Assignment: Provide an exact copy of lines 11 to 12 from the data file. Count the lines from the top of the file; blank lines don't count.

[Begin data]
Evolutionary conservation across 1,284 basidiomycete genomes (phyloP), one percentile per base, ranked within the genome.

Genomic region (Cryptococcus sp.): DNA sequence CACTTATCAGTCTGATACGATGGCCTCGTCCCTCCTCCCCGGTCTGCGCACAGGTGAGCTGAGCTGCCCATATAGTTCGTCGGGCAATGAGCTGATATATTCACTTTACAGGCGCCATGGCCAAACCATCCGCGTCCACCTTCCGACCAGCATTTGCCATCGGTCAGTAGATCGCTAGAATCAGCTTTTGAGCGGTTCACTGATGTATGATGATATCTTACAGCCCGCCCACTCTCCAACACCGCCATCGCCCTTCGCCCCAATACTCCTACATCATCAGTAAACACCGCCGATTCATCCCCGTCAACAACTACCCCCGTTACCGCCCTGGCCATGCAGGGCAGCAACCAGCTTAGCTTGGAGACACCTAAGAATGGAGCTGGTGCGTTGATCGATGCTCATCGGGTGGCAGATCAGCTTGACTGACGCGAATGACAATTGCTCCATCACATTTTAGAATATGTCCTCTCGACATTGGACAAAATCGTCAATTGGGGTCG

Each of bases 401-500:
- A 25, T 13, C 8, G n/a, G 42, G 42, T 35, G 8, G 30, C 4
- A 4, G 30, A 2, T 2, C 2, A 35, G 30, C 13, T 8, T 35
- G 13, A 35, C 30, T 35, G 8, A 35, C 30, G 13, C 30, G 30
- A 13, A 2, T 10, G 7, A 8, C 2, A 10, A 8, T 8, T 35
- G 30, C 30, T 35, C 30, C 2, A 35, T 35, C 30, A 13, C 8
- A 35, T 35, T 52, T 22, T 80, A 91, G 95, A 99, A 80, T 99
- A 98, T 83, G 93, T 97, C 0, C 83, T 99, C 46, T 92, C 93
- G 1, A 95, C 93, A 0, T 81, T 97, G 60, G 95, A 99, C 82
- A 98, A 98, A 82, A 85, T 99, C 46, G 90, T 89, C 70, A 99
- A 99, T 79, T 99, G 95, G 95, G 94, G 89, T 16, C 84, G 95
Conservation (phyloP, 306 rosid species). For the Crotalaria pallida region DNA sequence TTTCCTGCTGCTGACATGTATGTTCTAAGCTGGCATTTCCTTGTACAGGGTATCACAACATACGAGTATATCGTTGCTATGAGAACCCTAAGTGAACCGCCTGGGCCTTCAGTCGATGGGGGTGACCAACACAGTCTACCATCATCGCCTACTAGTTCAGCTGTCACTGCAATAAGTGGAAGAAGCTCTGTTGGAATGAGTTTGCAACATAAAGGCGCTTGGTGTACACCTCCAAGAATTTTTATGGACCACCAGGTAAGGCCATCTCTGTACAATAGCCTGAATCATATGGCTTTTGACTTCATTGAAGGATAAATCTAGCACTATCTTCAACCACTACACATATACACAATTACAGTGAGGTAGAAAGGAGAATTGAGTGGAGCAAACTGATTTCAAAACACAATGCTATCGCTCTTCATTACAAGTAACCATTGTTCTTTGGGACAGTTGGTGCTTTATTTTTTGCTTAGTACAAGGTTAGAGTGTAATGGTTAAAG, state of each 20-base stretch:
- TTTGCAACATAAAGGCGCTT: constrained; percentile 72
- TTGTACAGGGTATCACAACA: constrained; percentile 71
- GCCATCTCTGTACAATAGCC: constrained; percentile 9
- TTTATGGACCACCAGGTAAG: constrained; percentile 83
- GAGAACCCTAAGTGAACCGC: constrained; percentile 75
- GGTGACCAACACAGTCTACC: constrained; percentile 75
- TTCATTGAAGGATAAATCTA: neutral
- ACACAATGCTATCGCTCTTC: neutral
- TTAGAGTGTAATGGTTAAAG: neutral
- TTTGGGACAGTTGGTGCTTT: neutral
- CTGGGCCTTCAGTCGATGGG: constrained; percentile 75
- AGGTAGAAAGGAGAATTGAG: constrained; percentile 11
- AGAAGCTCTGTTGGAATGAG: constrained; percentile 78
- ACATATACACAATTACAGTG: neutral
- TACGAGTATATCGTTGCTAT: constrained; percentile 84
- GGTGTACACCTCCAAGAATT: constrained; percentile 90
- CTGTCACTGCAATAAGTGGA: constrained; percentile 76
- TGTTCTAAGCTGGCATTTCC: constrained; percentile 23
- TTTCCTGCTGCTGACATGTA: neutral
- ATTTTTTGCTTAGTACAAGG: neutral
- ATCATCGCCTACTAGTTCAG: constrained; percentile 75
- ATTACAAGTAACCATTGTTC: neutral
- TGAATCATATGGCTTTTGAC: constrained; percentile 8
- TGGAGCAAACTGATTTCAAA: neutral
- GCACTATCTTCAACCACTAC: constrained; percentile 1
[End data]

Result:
- G 1, A 95, C 93, A 0, T 81, T 97, G 60, G 95, A 99, C 82
- A 98, A 98, A 82, A 85, T 99, C 46, G 90, T 89, C 70, A 99